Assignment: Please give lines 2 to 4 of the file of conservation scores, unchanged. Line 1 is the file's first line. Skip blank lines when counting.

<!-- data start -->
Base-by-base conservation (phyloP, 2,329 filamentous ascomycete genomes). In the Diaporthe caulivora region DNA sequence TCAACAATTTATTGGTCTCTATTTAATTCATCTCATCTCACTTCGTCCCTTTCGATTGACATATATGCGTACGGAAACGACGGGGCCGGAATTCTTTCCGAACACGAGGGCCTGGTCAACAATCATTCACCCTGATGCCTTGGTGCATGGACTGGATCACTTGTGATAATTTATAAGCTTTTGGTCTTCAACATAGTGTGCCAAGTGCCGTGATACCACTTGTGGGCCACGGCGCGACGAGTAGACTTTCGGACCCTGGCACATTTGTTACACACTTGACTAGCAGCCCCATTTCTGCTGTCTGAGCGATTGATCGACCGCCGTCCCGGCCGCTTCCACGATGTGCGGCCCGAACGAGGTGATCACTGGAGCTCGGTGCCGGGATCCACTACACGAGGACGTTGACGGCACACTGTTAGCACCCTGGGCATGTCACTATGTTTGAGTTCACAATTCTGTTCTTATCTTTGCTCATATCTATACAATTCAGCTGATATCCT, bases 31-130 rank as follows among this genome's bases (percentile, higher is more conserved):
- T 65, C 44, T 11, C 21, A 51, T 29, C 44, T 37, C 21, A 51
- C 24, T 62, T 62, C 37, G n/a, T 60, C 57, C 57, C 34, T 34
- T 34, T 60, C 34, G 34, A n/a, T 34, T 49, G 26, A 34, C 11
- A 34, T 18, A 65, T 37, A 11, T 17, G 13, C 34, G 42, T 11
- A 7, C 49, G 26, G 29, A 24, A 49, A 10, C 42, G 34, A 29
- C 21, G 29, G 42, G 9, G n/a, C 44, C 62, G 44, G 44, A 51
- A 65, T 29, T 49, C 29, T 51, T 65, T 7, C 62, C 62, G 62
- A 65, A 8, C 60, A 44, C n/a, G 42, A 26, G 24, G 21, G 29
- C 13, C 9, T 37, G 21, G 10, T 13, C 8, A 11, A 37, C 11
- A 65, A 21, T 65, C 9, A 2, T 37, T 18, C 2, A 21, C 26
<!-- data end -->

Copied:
- T 65, C 44, T 11, C 21, A 51, T 29, C 44, T 37, C 21, A 51
- C 24, T 62, T 62, C 37, G n/a, T 60, C 57, C 57, C 34, T 34
- T 34, T 60, C 34, G 34, A n/a, T 34, T 49, G 26, A 34, C 11